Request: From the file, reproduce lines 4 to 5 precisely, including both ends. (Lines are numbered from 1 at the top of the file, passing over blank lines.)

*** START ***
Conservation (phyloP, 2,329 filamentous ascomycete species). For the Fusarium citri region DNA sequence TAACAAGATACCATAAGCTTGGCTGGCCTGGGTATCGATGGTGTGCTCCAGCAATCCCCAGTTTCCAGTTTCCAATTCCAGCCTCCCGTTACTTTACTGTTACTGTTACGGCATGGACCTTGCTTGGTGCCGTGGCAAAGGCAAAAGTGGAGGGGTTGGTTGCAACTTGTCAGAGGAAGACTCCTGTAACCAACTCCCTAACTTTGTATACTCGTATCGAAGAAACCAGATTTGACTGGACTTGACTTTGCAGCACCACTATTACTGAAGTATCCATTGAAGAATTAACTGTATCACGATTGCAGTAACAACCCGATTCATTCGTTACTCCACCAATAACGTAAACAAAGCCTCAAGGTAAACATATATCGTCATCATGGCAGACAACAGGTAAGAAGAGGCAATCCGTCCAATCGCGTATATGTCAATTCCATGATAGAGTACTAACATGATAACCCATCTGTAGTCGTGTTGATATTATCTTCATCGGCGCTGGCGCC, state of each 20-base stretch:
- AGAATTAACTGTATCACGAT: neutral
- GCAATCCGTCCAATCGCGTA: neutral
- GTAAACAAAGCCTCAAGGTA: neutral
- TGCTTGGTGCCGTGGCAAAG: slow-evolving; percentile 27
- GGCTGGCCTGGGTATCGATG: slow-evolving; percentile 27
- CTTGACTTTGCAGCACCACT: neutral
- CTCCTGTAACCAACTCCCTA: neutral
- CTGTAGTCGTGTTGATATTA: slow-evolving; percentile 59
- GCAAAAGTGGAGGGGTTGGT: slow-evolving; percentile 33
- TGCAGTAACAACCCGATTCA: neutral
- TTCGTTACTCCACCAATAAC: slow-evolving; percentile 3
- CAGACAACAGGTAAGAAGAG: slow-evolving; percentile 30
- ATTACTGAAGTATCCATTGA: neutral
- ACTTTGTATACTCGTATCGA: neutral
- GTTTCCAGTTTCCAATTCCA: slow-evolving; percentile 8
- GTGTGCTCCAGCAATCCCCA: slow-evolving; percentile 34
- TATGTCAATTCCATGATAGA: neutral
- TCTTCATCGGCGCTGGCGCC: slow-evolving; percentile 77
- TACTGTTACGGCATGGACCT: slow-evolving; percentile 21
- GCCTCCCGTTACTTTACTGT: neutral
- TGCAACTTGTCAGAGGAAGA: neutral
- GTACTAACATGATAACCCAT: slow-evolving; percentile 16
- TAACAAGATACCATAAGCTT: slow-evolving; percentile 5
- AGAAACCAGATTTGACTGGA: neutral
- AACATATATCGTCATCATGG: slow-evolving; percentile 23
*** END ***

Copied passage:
- GTAAACAAAGCCTCAAGGTA: neutral
- TGCTTGGTGCCGTGGCAAAG: slow-evolving; percentile 27